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I think this pandemic will be around for a few more years before it is downgraded to an epidemic......the whole world is involved and to think that this will happen by mid year....is a bit of wishful thinking!!
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Old 7th Feb 2021, 09:10
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According to Bloomberg, it will take a further 7 years for the world to return to the same freedoms we had pre-covid given the current expected rates of vaccination. Obviously elements of travel and tourism will return in the shorter term but being realistic it will be years for all past Qantas markets to be available. Greg Foran started yesterday it will take a MINIMUM of 10 years from now for Air NZ to reach its pre-covid size.
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Old 7th Feb 2021, 11:35
  #2478 (permalink)  
 
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Most of QF's international destinations are are in countries which are expected to have widespread vaccine coverage by mid next year and Australia will be seen as a safe destination. Having large parts of Africa, South America and Central Asia unvaccinated won't make much difference. Europe - USA travel could resume later this year with Australia added soon afterwards. Direct flights from the east coast to the US are possible and SIN/HKG will be safe stops en route to Europe.

Travel bubbles proved too fragile but vaccine bubbles might be possible.
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Old 7th Feb 2021, 11:55
  #2479 (permalink)  
 
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So exactly which unproven, untested, protocol minimised vaccine are we talking about that's going to sort out the virus in one mighty stroke?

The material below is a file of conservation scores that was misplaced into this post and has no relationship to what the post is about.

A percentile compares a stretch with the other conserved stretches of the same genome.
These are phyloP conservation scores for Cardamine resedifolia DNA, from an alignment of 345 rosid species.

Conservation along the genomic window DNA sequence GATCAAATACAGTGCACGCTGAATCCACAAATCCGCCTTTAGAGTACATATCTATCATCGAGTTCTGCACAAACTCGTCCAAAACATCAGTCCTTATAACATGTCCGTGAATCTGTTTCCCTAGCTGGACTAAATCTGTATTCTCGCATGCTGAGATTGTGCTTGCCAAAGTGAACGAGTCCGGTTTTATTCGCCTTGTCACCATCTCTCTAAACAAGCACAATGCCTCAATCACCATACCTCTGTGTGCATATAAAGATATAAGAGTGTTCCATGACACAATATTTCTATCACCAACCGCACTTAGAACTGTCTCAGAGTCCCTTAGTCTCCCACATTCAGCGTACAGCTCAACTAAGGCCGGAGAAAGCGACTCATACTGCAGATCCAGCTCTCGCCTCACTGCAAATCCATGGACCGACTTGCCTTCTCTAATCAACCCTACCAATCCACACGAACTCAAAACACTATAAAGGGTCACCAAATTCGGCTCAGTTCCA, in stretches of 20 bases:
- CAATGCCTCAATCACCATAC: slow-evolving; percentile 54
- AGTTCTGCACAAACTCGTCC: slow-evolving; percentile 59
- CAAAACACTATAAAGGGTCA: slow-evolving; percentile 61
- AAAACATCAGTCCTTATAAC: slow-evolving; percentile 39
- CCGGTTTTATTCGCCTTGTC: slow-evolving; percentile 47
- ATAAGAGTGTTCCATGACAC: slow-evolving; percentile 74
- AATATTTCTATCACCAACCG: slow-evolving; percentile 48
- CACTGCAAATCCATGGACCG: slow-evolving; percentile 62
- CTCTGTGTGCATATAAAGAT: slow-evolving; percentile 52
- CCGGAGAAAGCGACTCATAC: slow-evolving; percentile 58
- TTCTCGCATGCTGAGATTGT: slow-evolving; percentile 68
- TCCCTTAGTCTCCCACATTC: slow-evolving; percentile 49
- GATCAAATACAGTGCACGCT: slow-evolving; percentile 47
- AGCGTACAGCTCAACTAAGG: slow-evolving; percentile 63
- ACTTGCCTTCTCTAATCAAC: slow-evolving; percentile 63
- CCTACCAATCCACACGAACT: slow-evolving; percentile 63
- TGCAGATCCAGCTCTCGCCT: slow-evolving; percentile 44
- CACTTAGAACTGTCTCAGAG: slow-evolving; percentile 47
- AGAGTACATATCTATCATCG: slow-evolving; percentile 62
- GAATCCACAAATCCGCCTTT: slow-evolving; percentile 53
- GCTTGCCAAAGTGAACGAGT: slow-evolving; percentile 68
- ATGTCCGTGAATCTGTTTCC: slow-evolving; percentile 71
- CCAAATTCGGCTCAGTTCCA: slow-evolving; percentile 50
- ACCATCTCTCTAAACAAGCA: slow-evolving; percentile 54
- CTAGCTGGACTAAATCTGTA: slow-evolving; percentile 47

From which previously and not so long ago pox riden countries, using the above various and different vaccines, will Australia accept travellers from?

What will be the requirements on arrival - a test/no test, quarantining short term or long term, you have a certificate (real or forged, can you tell the difference?) so just walk out of the terminal and be a tourist?

What happens when a new variant pops up that those already allowed into the country may have?
Sorry, questioned already answered - the magic, untested, infallible vaccines will take care of that....until they don't.
However you view it, whether luck or better judgement Oz overall has come through better than many other countries/continents and that's just going to be compromised and thrown away because of these "magical vaccines".

My bewilderment level at those who believe (wish?) for any significant International opening by the end of the year varies between wishful thinking to delusional.
F**k I hope I'm wrong!

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Old 7th Feb 2021, 11:57
  #2480 (permalink)  
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According to Bloomberg, it will take a further 7 years for the world to return to the same freedoms we had pre-covid given the current expected rates of vaccination
That article in particular I believe is talking about if current rates were to be maintained, not Expected rates. Current rates won't be maintained, as bureaucracy, manufacturing and distribution issues are sorted through the pace will no doubt pick up, most particularly in Western Countries.
From the article: "With vaccinations happening more rapidly in richer Western countries than the rest of the globe, it will take the world as a whole seven years at the current pace..."

It'll be a little while before we are back to normal but the catastrophism is unnecessary (though not unexpected from the press these days), and unhelpful to those who might be having a hard time of things. In a separate article Bloomberg is talking of a return to international travel in 2023, so really, they have no idea and are trying to sell newspapers.

Things won't be back to the pre-pandemic normal quickly, but provided the emerging evidence from the Israeli vaccine experience is replicated across the rest of the world, the probability should be they will start improving soon.